This week, Kate started her first day of pre-school... her last first day of pre-school ever! Next year she'll be off to Kindergarten, but for one more year we'll hold on to the beauty of shorter days, more playtime, and no homework.
On the same day, Reese started her very first day of pre-school ever. She goes two days a week and had been really excited to go to "cass" or sometimes "cwass" like her big sisters. Her Nana sent her a "new" backpack and she carried it all over the house, ready for her first day of school. Even though she sometimes cries in the church nursery, Reese was all smiles at drop off on the first day. She's a big girl, you know, like her big sisters, so this is just what big girls do... Or so it seems she was thinking...
After the first day, I asked Kate, "How was your day?"
Her response: "Good. Sally didn't like Susie's shoes, so she treated her mean. But it's okay because she liked my water bottle so she was nice to me." (Names changed, of course)
I asked Reese the same question. It went like this:
"Reese, did you have a good day?"
"Uh huh! Cwass!"
"What did you play?"
"You cried on the playground?"
"Uh huh. Daddy."
"So you missed Daddy on the playground? But did you have a fun day besides that?"
"Uh huh. Friends."
"Oh baby, I'm glad you made new friends. What are their names?"
"Stinky? Really? You made a friend named Stinky?"
"Uh huh. And Josh."
First day of school - check. Kid's unique perspective on the day - check.
...or she might find a permanent marker... and her sister's 2nd grade homework.
...or you might be strapping her into her carseat, ready to head home... and realize that she's not wearing her underwear. Then you might go back into the church's restroom and find the underwear on the floor, where she left them.
...or she might give the washcloth a "bath" in the sink, nearly overflowing it with bubbles.
...or you might find her hiding in the back corner of her closet, Avery's brand new jewel stickers covering her body.
...or your four-year-old might screech and run downstairs, yelling, "Ree Ree used up all of my body glitter!" And sure enough, Ree Ree will then follow down the stairs, sparkling with glitter from head to toe.
...or you might find her toys decapitated. She'll say, "Josh did it," but you'll know from the teeth marks that Josh was not to blame.
...or she might decide it's time for candy... NOW... while you're paying for clothes at the mall... and then she might open a bottle of powdery candy that might dust the floor of the store.
...or she might use your actual silverware to pick up an actual dead gecko and put in the toilet. And then she might actually put those spoons back into the clean silverware drawer.
...or she might decide she doesn't want dinner, and throw her noodles on the floor.
...or she might decide she no longer sleeps alone and find her way down to your bed. And she might be too cute to remove her.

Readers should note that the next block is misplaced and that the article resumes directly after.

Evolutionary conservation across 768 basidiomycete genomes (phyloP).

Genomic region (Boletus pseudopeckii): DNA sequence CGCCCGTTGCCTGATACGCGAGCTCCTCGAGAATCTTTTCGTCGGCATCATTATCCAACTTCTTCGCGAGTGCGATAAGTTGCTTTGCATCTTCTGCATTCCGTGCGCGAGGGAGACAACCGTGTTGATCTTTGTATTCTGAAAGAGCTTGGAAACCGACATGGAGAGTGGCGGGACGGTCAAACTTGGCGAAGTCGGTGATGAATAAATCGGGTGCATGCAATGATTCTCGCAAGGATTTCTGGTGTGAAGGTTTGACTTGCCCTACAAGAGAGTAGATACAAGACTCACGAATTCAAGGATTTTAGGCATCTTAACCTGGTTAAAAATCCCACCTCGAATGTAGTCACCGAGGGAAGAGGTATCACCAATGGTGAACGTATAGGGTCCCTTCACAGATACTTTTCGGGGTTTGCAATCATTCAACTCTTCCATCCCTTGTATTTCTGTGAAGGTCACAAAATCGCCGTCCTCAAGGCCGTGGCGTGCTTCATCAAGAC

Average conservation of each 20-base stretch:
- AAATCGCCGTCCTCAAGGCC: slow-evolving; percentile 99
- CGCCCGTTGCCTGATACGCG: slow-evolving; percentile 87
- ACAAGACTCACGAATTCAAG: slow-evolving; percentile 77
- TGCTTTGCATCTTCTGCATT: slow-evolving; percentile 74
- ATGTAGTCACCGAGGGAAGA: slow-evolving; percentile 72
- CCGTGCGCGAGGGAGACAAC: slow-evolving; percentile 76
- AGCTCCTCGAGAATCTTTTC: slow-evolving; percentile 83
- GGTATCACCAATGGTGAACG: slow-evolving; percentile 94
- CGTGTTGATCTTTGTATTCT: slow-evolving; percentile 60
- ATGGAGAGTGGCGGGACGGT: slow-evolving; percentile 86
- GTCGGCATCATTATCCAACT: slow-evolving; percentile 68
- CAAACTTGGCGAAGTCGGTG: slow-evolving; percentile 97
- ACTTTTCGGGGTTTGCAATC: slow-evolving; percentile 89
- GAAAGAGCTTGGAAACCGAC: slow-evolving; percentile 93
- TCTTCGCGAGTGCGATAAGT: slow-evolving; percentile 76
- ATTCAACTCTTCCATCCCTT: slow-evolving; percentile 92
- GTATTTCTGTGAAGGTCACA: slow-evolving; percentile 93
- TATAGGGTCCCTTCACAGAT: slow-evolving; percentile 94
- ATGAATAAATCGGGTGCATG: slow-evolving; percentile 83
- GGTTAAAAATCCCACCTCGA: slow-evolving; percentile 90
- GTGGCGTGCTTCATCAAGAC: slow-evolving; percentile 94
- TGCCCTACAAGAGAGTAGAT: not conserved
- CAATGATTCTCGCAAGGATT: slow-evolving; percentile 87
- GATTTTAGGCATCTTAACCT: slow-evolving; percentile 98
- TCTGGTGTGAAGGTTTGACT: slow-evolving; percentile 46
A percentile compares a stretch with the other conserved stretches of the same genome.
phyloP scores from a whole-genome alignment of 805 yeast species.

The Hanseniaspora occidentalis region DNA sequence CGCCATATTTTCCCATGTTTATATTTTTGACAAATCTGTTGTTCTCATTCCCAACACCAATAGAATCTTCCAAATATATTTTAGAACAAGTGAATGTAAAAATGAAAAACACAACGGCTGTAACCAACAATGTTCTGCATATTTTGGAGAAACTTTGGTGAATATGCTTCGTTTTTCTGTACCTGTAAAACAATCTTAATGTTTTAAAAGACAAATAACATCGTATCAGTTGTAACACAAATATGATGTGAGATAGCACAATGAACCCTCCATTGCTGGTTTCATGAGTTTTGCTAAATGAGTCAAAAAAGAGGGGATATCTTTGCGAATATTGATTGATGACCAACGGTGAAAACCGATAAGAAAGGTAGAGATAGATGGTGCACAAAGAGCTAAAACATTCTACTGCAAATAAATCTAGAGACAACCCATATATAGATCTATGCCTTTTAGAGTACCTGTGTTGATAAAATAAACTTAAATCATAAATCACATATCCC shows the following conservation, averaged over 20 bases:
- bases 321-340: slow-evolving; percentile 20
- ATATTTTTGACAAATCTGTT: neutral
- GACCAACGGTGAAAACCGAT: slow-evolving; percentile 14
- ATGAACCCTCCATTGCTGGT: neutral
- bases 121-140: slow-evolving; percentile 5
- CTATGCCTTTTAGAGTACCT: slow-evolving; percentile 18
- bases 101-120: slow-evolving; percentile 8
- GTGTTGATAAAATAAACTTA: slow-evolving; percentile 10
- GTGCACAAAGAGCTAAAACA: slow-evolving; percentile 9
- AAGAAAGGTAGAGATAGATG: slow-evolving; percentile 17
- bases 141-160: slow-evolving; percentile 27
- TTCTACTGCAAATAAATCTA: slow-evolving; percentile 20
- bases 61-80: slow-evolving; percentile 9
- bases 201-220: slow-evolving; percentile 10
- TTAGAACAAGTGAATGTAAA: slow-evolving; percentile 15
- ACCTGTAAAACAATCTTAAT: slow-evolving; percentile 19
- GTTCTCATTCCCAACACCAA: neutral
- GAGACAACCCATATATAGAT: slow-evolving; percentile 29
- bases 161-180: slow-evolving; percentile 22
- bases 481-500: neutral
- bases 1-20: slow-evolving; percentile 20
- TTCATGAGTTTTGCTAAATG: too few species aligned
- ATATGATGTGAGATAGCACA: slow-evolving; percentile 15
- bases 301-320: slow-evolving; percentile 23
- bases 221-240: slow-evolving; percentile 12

...or you might notice some white globs on your dog's head. And then you might notice that the toddler has her sister's craft glue.
...or you might find a random piece of cheese in her hair. You know, in case she's hungry later.
...or she might try to run away when Nana and D leave, finding her way out the doggie door and to the furthest corner of the fence.
...or you might find her playing the piano. Nude.
...or she might help herself to a snack of frozen celery. Eaten with scissors.
You know, it's probably safest to follow this one simple rule: Don't leave the toddler unattended.
Full Circle (adverb): through a series of developments that lead back to the original source, position, or situation or to a complete reversal of the original position —usually used in the phrase come full circle It's been a full circle experience around here. I taught second grade at a brand new school in Katy ISD for three years. The school was like family to me; the environment was overwhelmingly loving and welcoming. When I had a precious baby girl 7 years ago, I stopped working at the school. I lived nowhere near the attendance boundary lines of said school, so I expected that would be it for me. Until we moved this summer. Into a home that attends the same school that I used to teach in. And then, I walked my baby girl into her second grade classroom. The same classroom I used to teach in. The school is still overwhelmingly friendly. The teachers and staff still treat each other like family. Parents are still welcomed, respected... loved, even. It's still the absolute perfect fit for our family. Except this time, I'm the one leaving a student. I'm walking out the door as the bell rings rather than setting up to teach. Life comes full circle. And we are blessed. Click here for pictures
First, my birthday party was fun. We made rock pets, pipe cleaner pets, canvas painting, tie dye bags. We went outside on a huge bedsheet and splatter painted. We gave everyone aprons to wear. My cake was pretty.
Then it was my real birthday. I went to U
-Swirl with Nonnie and ate frozen yogurt. And got a sketch pad. Then we went to paint pottery. It was fun. I painted a mermaid. And Kate painted Jasmine. Then we went to Nana's house and opened presents. It was cool. The best present I got was tie dye soap kit and my American Girl doll. My other favorite was my guitar. We went to The Aquarium and ate at the shark reef. They were adding a zebra shark. It was cool. I had a cupcake with chocolate writing on the plate that said, "Happy Birthday Avery!"
I went to the American Girl Doll Store and bought a Sweet Savannah dress that matches mine. And we ate at the cafe and had high tea. I went there with Nana and DD and Kate.
The cleaning and scrubbing will wait till tomorrow, for children grow up, as I've learned to my sorrow. So quiet down, cobwebs. Dust go to sleep. I'm rocking my baby and babies don't keep. by Ruth Hulburt Hamilton